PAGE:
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Public Speaking Is Easier Than You Think & Fun to Boot!

Nancy Daniels, Voice Coach


W
hile public speaking may be manís greatest fear, you donít have to allow it to be yours. Begin by thinking of it as a conversation between you and your audience. Such being the case, what do you normally do when you are talking to others?


While public speaking may be manís greatest fear, you donít have to allow it to be yours. Begin by thinking of it as a conversation between you and your audience. Such being the case, what do you normally do when you are talking to others?

1. You talk about a subject familiar to you, sharing a story or an experience.
2. You speak with color, allowing your emotions to be seen and heard.
3. You look your listeners in the eye.
4. You breathe while speaking.
5. You believe in what you are discussing.

These 5 conditions are the exact criteria necessary for delivering a speech or presentation successfully. The difference is that you are (possibly) behind a lectern on a stage or in a hall or at the head of a conference table in public speaking. Unfortunately, it is the location that is producing your fear.

If you can take those 5 criteria that you do in normal conversation and apply them to your delivery, you will feel more confident and you will be able to control your nervousness. Notice I said control and not eliminate those nervous jitters. I want you nervous. Nervousness produces adrenaline which is most beneficial. The secret is taking it and allowing it to work for you.

How do you do that?

By initiating diaphragmatic breathing. Notice that the 4th of those conditions deals with breathing. At the lectern, breathing is not only something we never think to do but our lack of air usually results in breathlessness. Learn how to breathe with the support of your diaphragm and you will discover the best means of controlling your nerves in any form of public speaking.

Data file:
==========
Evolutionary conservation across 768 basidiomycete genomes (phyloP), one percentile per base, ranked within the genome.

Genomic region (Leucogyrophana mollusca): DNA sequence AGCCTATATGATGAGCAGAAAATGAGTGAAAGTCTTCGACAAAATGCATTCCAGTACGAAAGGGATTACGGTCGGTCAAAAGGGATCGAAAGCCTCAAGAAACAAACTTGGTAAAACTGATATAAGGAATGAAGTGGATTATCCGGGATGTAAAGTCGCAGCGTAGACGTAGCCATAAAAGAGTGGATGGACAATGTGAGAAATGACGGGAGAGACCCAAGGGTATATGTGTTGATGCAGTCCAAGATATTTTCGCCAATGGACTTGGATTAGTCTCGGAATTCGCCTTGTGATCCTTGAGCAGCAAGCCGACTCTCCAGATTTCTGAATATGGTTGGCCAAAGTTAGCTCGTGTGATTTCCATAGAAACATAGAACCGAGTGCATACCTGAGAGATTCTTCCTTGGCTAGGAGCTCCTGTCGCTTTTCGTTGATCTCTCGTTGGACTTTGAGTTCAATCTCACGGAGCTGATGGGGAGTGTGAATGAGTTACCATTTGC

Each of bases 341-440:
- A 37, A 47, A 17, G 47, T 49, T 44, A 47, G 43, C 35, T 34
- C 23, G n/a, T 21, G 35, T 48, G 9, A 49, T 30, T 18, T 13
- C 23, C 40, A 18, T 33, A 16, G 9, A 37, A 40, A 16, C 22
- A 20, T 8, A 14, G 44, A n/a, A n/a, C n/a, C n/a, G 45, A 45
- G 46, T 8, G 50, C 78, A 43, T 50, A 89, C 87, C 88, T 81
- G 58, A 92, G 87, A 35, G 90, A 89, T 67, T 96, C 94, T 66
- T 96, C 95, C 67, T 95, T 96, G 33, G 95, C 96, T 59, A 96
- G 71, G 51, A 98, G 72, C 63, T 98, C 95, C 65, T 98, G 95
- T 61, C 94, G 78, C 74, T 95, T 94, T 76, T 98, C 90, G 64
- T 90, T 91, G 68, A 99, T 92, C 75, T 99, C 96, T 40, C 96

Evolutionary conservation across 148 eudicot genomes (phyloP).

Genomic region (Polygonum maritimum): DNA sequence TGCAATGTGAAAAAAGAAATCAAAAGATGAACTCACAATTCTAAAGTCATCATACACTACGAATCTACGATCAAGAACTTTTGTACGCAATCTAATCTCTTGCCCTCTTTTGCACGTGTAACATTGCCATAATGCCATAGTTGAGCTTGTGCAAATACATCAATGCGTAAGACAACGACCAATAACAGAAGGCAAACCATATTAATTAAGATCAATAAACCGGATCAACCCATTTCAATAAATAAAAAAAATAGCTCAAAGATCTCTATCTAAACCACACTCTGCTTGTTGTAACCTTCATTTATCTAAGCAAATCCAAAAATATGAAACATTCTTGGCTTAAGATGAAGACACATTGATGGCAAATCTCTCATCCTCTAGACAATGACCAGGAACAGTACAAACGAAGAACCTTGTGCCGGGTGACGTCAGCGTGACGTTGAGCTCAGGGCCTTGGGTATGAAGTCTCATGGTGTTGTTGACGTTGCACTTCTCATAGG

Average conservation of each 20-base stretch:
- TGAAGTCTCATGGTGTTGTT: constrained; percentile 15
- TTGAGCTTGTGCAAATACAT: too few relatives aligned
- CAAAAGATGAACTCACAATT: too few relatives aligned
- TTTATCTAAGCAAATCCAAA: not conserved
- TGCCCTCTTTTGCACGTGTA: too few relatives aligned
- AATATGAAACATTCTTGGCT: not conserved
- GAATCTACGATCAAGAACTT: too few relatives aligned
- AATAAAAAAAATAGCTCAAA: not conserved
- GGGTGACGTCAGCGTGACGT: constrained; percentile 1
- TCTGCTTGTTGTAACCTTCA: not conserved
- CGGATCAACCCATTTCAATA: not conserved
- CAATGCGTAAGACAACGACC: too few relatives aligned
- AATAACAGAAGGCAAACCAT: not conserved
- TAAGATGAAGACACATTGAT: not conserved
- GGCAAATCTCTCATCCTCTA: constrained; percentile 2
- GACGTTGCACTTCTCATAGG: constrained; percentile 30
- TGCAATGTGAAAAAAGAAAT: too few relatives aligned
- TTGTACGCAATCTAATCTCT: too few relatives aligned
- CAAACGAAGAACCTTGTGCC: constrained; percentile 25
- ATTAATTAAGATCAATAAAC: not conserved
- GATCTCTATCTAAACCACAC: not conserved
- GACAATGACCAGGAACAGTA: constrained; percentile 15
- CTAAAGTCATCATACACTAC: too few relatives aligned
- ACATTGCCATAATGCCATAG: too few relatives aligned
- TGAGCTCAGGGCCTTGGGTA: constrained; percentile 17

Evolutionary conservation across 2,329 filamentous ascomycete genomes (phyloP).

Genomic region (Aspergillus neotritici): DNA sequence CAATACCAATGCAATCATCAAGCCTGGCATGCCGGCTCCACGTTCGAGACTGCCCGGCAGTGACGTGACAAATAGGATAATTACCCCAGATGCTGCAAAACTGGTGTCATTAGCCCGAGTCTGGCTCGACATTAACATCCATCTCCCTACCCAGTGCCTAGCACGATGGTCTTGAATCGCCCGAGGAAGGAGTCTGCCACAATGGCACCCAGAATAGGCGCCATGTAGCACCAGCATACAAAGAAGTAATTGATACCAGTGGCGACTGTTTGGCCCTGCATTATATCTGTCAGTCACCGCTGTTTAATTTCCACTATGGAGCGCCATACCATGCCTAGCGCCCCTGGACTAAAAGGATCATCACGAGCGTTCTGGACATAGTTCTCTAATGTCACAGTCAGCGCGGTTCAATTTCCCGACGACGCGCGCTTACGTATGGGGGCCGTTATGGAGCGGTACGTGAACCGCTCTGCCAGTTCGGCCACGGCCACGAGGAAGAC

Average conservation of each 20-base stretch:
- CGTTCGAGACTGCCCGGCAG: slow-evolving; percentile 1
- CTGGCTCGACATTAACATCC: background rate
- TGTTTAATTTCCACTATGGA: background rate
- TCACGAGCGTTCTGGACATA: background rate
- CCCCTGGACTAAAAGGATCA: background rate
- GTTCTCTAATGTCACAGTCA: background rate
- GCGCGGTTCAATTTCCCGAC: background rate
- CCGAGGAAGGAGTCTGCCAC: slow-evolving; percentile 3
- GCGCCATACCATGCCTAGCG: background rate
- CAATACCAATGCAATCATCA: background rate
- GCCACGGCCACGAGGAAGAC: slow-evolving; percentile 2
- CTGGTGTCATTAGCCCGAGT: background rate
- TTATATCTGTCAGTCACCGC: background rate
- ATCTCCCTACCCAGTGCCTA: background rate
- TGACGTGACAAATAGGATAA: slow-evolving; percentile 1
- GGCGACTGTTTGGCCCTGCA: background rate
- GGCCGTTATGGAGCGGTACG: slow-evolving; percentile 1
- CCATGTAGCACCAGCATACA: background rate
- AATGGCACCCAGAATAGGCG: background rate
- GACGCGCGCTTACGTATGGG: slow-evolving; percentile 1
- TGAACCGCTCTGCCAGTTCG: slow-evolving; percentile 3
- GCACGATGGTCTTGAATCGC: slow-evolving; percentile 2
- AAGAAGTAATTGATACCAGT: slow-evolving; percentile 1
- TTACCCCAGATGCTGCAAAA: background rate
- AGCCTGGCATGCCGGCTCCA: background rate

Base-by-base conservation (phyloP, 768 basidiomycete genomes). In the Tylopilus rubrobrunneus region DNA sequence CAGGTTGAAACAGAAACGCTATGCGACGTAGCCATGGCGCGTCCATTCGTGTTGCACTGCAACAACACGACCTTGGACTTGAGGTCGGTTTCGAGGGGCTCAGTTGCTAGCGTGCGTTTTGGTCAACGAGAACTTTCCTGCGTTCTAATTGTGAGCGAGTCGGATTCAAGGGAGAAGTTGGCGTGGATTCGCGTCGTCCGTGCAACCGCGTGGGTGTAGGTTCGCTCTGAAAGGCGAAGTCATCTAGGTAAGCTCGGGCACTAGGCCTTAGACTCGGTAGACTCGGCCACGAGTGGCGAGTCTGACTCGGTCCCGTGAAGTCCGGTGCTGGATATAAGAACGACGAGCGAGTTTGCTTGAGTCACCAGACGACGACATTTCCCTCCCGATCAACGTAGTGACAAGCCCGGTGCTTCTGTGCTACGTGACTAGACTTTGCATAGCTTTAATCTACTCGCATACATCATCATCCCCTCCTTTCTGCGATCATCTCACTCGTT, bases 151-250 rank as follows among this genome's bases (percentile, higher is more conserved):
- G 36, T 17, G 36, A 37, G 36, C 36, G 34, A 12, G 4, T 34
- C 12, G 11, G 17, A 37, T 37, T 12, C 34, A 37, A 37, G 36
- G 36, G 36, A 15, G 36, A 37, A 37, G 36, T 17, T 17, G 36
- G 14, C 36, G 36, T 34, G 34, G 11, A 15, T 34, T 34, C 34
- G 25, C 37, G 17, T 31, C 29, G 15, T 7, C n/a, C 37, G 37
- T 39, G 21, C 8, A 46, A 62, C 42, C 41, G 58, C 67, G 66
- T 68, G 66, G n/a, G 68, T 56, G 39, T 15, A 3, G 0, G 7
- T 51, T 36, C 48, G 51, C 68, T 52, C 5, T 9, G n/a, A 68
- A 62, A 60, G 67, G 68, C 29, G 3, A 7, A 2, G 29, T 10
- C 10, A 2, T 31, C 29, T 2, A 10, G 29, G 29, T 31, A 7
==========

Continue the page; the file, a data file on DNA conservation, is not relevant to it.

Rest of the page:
Since 99% of the population is not breathing in this fashion, chances are good that you are part of the majority. The result is shallow or lazy breathing which actually increases your stress because it does not allow for the toxins in the body to be eliminated. (And, an abundance of those toxins have a negative effect on your body in all areas of your life as well which is why so many women are sore in their neck, shoulder, or jaw regions by the end of the day.)

Learn to breathe correctly with support and you will find that, by controlling your stress, your senses are heightened and you are more alert which is most beneficial for your delivery.

Public speaking need not be your worst nightmare. Instead, think of it as a conversation and learn to breathe correctly. You just may discover how much fun it really is!




International Speaker and Voice Specialist, Nancy Daniels, has been involved in voice training since 1977. A graduate of Gettysburg College with a BA in music, she discovered the techniques for improving the sound of the speaking voice while in graduate school at American University in Washington, D.C.

In addition to her guest speaking engagements, Nancy offers private, corporate and group workshops in voice training and public speaking skills throughout the United States and Canada. For those are unable to work with her directly, there is Voicing It!, the only video training program on voice improvement. For more information on voice training, future workshops, and Voicing It!, visit her Voice Dynamic website. http://www.voicedynamic.com



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